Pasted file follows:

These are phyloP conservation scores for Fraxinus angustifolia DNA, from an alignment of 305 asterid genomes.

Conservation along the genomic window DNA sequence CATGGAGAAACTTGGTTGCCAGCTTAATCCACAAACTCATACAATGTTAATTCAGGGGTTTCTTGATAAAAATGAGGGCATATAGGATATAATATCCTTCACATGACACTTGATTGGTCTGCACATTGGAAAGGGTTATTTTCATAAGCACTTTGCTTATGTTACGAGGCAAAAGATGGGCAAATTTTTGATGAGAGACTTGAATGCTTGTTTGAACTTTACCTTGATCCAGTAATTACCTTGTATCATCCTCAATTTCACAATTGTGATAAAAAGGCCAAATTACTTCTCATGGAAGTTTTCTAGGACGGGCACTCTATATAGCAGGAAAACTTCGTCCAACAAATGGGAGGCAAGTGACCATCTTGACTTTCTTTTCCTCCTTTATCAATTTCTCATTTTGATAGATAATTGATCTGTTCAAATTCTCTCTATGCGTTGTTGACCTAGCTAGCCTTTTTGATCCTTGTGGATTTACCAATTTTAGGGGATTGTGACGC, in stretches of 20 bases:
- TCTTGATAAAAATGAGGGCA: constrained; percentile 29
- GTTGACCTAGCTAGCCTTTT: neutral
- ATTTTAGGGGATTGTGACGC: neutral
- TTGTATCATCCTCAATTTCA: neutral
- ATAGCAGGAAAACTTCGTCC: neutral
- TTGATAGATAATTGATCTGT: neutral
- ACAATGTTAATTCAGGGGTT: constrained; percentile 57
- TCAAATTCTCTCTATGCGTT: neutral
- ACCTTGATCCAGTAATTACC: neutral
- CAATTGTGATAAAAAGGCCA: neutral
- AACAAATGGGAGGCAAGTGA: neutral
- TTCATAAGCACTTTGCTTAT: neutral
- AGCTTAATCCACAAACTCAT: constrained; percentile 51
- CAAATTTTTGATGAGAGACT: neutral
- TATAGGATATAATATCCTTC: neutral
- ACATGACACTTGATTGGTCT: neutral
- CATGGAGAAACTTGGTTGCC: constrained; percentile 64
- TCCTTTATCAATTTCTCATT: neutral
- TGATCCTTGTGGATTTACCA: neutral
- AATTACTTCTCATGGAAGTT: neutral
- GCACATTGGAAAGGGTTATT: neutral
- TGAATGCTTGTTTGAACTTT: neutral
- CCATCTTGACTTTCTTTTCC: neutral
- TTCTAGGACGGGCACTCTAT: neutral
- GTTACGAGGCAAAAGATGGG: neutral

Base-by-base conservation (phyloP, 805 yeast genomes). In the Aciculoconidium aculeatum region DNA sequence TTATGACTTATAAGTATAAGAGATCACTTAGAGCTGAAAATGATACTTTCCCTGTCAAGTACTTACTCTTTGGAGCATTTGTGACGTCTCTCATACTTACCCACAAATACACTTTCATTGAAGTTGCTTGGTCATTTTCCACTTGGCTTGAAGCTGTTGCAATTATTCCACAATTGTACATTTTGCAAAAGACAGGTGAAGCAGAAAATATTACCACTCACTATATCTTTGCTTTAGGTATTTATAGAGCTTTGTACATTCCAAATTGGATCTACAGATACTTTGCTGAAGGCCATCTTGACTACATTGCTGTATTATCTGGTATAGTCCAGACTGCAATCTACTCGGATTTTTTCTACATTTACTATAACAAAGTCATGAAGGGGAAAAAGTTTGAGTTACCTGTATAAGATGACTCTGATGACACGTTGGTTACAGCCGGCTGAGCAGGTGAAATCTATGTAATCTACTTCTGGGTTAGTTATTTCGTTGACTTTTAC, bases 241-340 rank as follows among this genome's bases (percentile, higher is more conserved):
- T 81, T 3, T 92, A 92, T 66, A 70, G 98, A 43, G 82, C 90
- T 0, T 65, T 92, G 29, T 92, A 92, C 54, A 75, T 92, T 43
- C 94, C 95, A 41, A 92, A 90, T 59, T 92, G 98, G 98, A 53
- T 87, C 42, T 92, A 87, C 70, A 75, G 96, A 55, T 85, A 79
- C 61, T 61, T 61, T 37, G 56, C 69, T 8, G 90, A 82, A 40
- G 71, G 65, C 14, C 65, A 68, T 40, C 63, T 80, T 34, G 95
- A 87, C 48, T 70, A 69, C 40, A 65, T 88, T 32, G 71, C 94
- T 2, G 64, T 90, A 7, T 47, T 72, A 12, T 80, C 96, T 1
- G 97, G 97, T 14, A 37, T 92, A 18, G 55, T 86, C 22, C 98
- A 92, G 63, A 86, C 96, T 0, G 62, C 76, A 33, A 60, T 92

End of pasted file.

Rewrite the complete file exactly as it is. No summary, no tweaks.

These are phyloP conservation scores for Fraxinus angustifolia DNA, from an alignment of 305 asterid genomes.

Conservation along the genomic window DNA sequence CATGGAGAAACTTGGTTGCCAGCTTAATCCACAAACTCATACAATGTTAATTCAGGGGTTTCTTGATAAAAATGAGGGCATATAGGATATAATATCCTTCACATGACACTTGATTGGTCTGCACATTGGAAAGGGTTATTTTCATAAGCACTTTGCTTATGTTACGAGGCAAAAGATGGGCAAATTTTTGATGAGAGACTTGAATGCTTGTTTGAACTTTACCTTGATCCAGTAATTACCTTGTATCATCCTCAATTTCACAATTGTGATAAAAAGGCCAAATTACTTCTCATGGAAGTTTTCTAGGACGGGCACTCTATATAGCAGGAAAACTTCGTCCAACAAATGGGAGGCAAGTGACCATCTTGACTTTCTTTTCCTCCTTTATCAATTTCTCATTTTGATAGATAATTGATCTGTTCAAATTCTCTCTATGCGTTGTTGACCTAGCTAGCCTTTTTGATCCTTGTGGATTTACCAATTTTAGGGGATTGTGACGC, in stretches of 20 bases:
- TCTTGATAAAAATGAGGGCA: constrained; percentile 29
- GTTGACCTAGCTAGCCTTTT: neutral
- ATTTTAGGGGATTGTGACGC: neutral
- TTGTATCATCCTCAATTTCA: neutral
- ATAGCAGGAAAACTTCGTCC: neutral
- TTGATAGATAATTGATCTGT: neutral
- ACAATGTTAATTCAGGGGTT: constrained; percentile 57
- TCAAATTCTCTCTATGCGTT: neutral
- ACCTTGATCCAGTAATTACC: neutral
- CAATTGTGATAAAAAGGCCA: neutral
- AACAAATGGGAGGCAAGTGA: neutral
- TTCATAAGCACTTTGCTTAT: neutral
- AGCTTAATCCACAAACTCAT: constrained; percentile 51
- CAAATTTTTGATGAGAGACT: neutral
- TATAGGATATAATATCCTTC: neutral
- ACATGACACTTGATTGGTCT: neutral
- CATGGAGAAACTTGGTTGCC: constrained; percentile 64
- TCCTTTATCAATTTCTCATT: neutral
- TGATCCTTGTGGATTTACCA: neutral
- AATTACTTCTCATGGAAGTT: neutral
- GCACATTGGAAAGGGTTATT: neutral
- TGAATGCTTGTTTGAACTTT: neutral
- CCATCTTGACTTTCTTTTCC: neutral
- TTCTAGGACGGGCACTCTAT: neutral
- GTTACGAGGCAAAAGATGGG: neutral

Base-by-base conservation (phyloP, 805 yeast genomes). In the Aciculoconidium aculeatum region DNA sequence TTATGACTTATAAGTATAAGAGATCACTTAGAGCTGAAAATGATACTTTCCCTGTCAAGTACTTACTCTTTGGAGCATTTGTGACGTCTCTCATACTTACCCACAAATACACTTTCATTGAAGTTGCTTGGTCATTTTCCACTTGGCTTGAAGCTGTTGCAATTATTCCACAATTGTACATTTTGCAAAAGACAGGTGAAGCAGAAAATATTACCACTCACTATATCTTTGCTTTAGGTATTTATAGAGCTTTGTACATTCCAAATTGGATCTACAGATACTTTGCTGAAGGCCATCTTGACTACATTGCTGTATTATCTGGTATAGTCCAGACTGCAATCTACTCGGATTTTTTCTACATTTACTATAACAAAGTCATGAAGGGGAAAAAGTTTGAGTTACCTGTATAAGATGACTCTGATGACACGTTGGTTACAGCCGGCTGAGCAGGTGAAATCTATGTAATCTACTTCTGGGTTAGTTATTTCGTTGACTTTTAC, bases 241-340 rank as follows among this genome's bases (percentile, higher is more conserved):
- T 81, T 3, T 92, A 92, T 66, A 70, G 98, A 43, G 82, C 90
- T 0, T 65, T 92, G 29, T 92, A 92, C 54, A 75, T 92, T 43
- C 94, C 95, A 41, A 92, A 90, T 59, T 92, G 98, G 98, A 53
- T 87, C 42, T 92, A 87, C 70, A 75, G 96, A 55, T 85, A 79
- C 61, T 61, T 61, T 37, G 56, C 69, T 8, G 90, A 82, A 40
- G 71, G 65, C 14, C 65, A 68, T 40, C 63, T 80, T 34, G 95
- A 87, C 48, T 70, A 69, C 40, A 65, T 88, T 32, G 71, C 94
- T 2, G 64, T 90, A 7, T 47, T 72, A 12, T 80, C 96, T 1
- G 97, G 97, T 14, A 37, T 92, A 18, G 55, T 86, C 22, C 98
- A 92, G 63, A 86, C 96, T 0, G 62, C 76, A 33, A 60, T 92